• Find A Grave confirms that London was interred at Forest Lawn Memorial Park, Glendale, California:
  • Newspaper clippings on Tom London's passing:

Biography on Tom London from the 1930 Motion Picture News Bluebook which is available at the Internet Archive. Lists his film career beginning around 1917 ... and no mention of THE GREAT TRAIN ROBBERY (Edison, 1903).

(Courtesy of Minard Coons)

Above are Tom London and pretty Republic Pictures heroine Peggy Stewart.

(From Old Corral collection)

Above from left to right are Buddy Roosevelt (with moustache), Benny Corbett, Tom London (on horseback), Jay Wilsey (Buffalo Bill Jr.) and Bob Roper in a scene from WESTWARD BOUND (Webb-Douglas Productions/Syndicate, 1931). Wilsey was the star of this early sound film which was directed by Harry S. Webb, the later owner (with B. B. Ray) of Reliable Pictures.

(Courtesy of Dorothy Hack)

Above from L-to-R are Stanley Blystone, Tom London, Herman Hack, old codger Jack Duffy and Gaylord (Steve) Pendleton in a scene from TRAIL'S END (Beaumont, 1935), which starred Conway Tearle.

(From Old Corral collection)

Above from L-to-R are Joe De La Cruz, Jayne Regan, Jack Perrin, Slim Whitaker and Tom London in a lobby card from CACTUS KID (Reliable, 1935).

(Courtesy of Les Adams)

Above - Harry Carey versus Tom London in a lobby card from THE LAST OF THE CLINTONS (Ajax, 1935).

(Courtesy of Les Adams)

Above from L-to-R are Jack Perrin, Tom London, Roger Williams and Oscar Gahan in a lobby card from WILDCAT SAUNDERS (Atlantic, 1936).

(Courtesy of Minard Coons)

L-to-R are Tom London, Max Terhune, John Wayne, and Ray 'Crash' Corrigan in SANTA FE STAMPEDE (Republic, 1938), one of the Three Mesquiteers series.

(Courtesy of Les Adams)

Above from L-to-R are Tommy Coats, Bob Clark, Tom London, Herman Willingham, Herman Nowlin/Nolan, and Clyde Kinney in GHOST VALLEY RAIDERS (Republic, 1940), which starred Don Barry.

(From Old Corral collection)

Above from left to right are Tom London, Frank LaRue and Tex Ritter in a lobby card from ROLL, WAGONS, ROLL (Monogram, 1940).

(From Old Corral collection)

Above is an interesting lobby card from RIDING THE SUNSET TRAIL (Monogram, 1941), and from L-to-R are: Betty Miles, Tom Keene, Kenne Duncan, Sherry Tansey (James Sheridan Tansey), Earl Douglas, and Tom London. Earl Douglas' real name was Lou Yaconelli, the brother of sidekick Frank Yaconelli. If you look close, you might make out the moustached Arkansas Slim Andrews to the right of Keene's face. Can you spot the error on this lobby card - look at all the gunbelts and the holsters as they are on the left side. Apparently, the photo used in preparation of this card was reversed.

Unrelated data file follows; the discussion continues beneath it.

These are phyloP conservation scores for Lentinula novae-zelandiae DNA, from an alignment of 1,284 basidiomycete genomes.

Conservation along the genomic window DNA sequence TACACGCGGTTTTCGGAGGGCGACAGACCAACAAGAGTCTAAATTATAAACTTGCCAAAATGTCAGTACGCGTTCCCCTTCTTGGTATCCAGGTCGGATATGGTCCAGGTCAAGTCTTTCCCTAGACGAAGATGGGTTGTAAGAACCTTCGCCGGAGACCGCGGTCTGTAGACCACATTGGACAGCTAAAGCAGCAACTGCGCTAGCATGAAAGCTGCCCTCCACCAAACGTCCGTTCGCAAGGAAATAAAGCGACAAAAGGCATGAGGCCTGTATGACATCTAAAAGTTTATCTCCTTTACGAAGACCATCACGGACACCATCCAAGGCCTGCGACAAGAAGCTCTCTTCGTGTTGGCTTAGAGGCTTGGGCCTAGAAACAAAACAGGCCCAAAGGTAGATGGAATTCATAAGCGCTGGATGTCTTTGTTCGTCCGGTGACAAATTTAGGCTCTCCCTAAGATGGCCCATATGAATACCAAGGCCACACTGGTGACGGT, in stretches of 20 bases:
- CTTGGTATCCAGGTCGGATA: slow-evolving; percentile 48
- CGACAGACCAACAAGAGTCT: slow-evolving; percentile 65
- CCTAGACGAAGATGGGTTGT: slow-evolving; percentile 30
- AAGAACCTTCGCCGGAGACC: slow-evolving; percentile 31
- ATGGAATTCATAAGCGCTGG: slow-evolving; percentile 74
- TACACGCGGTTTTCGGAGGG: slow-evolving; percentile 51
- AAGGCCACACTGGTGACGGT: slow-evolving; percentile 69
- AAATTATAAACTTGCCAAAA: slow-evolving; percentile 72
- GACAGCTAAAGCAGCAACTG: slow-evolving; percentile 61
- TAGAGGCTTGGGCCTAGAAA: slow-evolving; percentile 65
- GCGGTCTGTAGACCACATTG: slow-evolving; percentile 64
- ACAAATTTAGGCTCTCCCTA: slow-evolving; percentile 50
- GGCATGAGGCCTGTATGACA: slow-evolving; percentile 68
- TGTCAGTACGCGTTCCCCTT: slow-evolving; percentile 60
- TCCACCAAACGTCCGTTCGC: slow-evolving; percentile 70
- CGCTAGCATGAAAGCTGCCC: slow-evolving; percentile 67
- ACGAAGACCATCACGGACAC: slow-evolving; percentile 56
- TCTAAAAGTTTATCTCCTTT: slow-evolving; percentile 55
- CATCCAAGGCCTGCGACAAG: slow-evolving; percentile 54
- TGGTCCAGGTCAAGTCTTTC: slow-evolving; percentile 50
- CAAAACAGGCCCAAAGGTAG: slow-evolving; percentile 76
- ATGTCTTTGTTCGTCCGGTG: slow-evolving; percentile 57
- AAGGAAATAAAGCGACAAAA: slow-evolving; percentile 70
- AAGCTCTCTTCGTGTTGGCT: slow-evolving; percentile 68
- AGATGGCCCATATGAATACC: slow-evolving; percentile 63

(Image courtesy of Carol Murray and her "Jack Hendricks Photo Album")

Lawmen Jack Hendricks (on the left) and Tom London (right) have the drop on Ray 'Crash' Corrigan in a scene from Range Busters #8, FUGITIVE VALLEY (Monogram, 1941).

(From Old Corral collection)

From L-to-R are Robert 'Bobby' Blake as Little Beaver, Roy Barcroft, Jack Kirk, Tom London and Bill Elliott in a lobby card from CHEYENNE WILDCAT (Republic, 1944), one of the Red Ryder adventures.

(Courtesy of Les Adams)

Above from L-to-R are Herman Hack, Henry Wills, Cliff Parkinson and Tom London in THE SAN ANTONIO KID (Republic, 1944), one of the Red Ryder series starring Bill Elliott.

(From Old Corral collection)

Above is Tom London - without his false teeth - as the sidekick to Republic's Sunset Carson in the mid 1940s.

(From Old Corral collection)

Above is a lobby card from DAYS OF BUFFALO BILL (Republic, 1946) with Tom London (sans teeth) as Sunset Carson's helper. The body on the floor is Rex Lease, one-time cowboy hero and frequent bit player/supporting actor.

(Courtesy of Ted Osborn)

Above is the gang facing Sunset Carson in a lobby card from ALIAS BILLY THE KID (Republic, 1946). Left to right are Tom London, Peggy Stewart, Russ Whiteman and the bearded Tex Terry.

(From Old Corral collection)

From left to right are Tom London, Allan Lane with Peggy Stewart in his arms, whiskered Emmett Lynn, Pierce Lyden, and in the front is Bobby Blake as Little Beaver. Lobby card from RUSTLERS OF DEVIL'S CANYON (Republic, 1947), one of the Red Ryder adventures.